Step 4: Finalizing the scales The importance of several samples from relevant populations Designing the studies to test the various types of validity Item analysis via EFA The importance of EFA consistency from Step 3 to Step 4 Deriving an initial factor structure—dimensionality and theory Item analyses and confirmatory factor analyses (CFAs) Testing the theoretical factor structure and model specification Evaluating CFA measurement models Factor model invariance across studies (i.e., multiple-group analysis)
GFI=.911 NFI=.905 CFI=.920 RMSEA=.064 SRMR = .055 + e1 e2 e3 e4 e5 e6 e7 e8 e9 e10 e11 GETA MET ONE PRONEXPLGRAMVOCI VOC TEST SELF NOTU Demot.69i.8v 5 .75 .69 .77 .66 .72 .68 .66 .68 .74 Teac a her d1 d3 Experience Behavior ti.50 of difficulties on: An d2
.68 demotivation .69 .74 Environment Lack of Interest d4 exam .61 .82 .64 .67 .74 .70 .76 .83 .81 .78 .77 I p NTRT l OP e C AUD VID FRN MST NOF NOI NOG NON NOP e12 e13 e14 e15 e16 e17 e18 e19 e20 e21 e22 Keita Kikuchi Kanagawa University
Example Study focused on specific external /internal forces that Japanese high school students may experience which might cause their motivation to be reduced or diminished administered the questionnaire asking high school students to report what diminished their motivation to study in their high school days, which contained 40 Likert-scale questions (4-points) analyzed the quantitative data using a confirmatory factor analysis using Amos and Rasch PCA of the residuals using Winsteps. If you’d like to read this process thoroughly, please locate Kikuchi (forthcoming).
Demotivation Dörnyei (2001) Definition of demotivation “specific external forces that reduce or diminish the motivational basis of a behavioral intention or an ongoing action” (p. 143). I expand this definition and explore demotivators including both internal and external forces.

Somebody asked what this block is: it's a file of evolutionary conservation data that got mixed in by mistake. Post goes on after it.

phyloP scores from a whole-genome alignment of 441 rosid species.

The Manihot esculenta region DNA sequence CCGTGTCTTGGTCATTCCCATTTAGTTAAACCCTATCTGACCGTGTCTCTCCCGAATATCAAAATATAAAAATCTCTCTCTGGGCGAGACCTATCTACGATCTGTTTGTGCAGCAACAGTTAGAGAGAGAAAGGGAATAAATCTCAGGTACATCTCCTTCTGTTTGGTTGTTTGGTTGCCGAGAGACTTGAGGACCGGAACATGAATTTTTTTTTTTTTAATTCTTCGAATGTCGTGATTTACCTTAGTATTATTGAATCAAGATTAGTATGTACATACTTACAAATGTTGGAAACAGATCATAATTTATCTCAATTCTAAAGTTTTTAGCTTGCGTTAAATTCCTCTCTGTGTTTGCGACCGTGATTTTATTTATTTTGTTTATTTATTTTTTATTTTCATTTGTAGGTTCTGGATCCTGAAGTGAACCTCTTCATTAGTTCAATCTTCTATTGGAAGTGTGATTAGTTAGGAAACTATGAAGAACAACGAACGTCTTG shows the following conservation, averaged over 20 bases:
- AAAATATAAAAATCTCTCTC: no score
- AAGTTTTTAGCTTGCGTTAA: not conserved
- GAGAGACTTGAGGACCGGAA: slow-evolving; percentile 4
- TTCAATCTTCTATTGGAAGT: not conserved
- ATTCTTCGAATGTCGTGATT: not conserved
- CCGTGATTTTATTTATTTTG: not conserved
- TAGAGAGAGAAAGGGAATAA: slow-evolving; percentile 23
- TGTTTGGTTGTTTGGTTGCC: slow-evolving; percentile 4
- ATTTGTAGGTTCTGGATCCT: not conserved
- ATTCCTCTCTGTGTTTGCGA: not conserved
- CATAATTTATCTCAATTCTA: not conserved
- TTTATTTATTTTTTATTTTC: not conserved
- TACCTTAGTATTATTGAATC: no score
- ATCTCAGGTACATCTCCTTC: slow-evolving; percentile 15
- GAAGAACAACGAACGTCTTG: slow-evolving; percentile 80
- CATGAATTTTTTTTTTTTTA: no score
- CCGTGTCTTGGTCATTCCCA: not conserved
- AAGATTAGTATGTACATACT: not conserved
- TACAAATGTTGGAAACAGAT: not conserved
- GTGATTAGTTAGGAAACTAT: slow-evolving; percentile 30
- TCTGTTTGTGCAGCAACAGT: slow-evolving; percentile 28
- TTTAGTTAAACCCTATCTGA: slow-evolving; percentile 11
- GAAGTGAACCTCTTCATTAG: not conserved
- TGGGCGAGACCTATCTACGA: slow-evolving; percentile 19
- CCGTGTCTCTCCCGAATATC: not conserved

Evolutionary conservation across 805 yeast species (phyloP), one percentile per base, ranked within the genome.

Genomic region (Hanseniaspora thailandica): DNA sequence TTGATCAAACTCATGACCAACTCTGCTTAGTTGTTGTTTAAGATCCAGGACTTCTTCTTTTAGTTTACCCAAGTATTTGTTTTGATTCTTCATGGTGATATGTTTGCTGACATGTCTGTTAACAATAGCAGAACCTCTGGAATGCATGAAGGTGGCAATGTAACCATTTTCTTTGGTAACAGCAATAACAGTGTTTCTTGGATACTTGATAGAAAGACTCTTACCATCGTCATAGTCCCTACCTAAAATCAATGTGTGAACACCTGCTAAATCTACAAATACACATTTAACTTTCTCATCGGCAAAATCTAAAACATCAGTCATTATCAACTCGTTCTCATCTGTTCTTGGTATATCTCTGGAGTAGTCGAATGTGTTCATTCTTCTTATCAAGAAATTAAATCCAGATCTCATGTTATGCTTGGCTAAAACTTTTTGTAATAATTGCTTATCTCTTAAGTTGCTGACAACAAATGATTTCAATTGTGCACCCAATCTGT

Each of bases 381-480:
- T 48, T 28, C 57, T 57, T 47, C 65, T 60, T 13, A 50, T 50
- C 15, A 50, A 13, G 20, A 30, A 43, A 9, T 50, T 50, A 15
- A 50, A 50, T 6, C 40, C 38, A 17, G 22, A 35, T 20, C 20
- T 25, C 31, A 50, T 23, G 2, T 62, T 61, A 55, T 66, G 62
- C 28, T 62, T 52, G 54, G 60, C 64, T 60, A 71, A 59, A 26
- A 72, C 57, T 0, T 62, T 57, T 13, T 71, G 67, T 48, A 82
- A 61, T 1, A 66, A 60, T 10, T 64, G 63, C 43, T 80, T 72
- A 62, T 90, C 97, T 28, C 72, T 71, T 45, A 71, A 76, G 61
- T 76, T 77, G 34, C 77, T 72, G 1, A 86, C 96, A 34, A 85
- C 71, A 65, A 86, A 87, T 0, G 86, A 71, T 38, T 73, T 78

Previous Studies (Dörnyei, 1998)
Based on interviews with 50 secondary school students, he identified following as demotivators, the reason to get demotivated. 1. Teachers’ personalities, commitments, competence, teaching methods. 2. Inadequate school facilities (very big group, not the right level or frequent change of teachers). 3. Reduced self-confidence due to their experience of failure or success. 4. Negative attitude toward the foreign language studied. 5. Compulsory nature of the foreign language study. 6. Interference of another foreign language that pupils are studying. 7. Negative attitude toward the community of the foreign language spoken. 8. Attitudes of group members. 9. Course books used in class.
Previous Studies (Kojima, 2004, p.42) Teacher .89 personality Learning Languag situation .77 Change e Level of .89 teaching .58 .41 style Teaching English .46 .89 approach Learning Demotivatio Amoun n .71 t of Class atmospher .86 study e GFI = 0.906 Listening Learne problem AGFI = 0.890 r Level RMSEA = 0.052 .85 .90 .92 .80 .83 .85 Gramm Readin Writing Learning Memori Self- ar g method zing confiden Vocab. ce
47 university students
reflection on high school days
Kikuchi and Sakai (2009)
112 university students
a 35-item questionnaire with a 5-point scale
Sakai and Kikuchi (2009)
676 high school students
a 35-item questionnaire with a 5-point scale
Common demotivation factors
Sakai and Kikuchi(2009) F1: Learning Contents and Materials, F2: Teachers’ Competence and Teaching Styles F3: Inadequate School Facilities [Classroom Environment] F4: Lack of Intrinsic Motivation F5: Test Scores [Experience of Inferiority]
Kikuchi and Sakai (2009) F1: Course Books F2: Inadequate School Facilities F3: Test Scores F4: Non-Communicative Methods F5: Teachers’ Competence and Teaching Styles
Both studies used a principal axis factor analysis using the direct oblimin rotation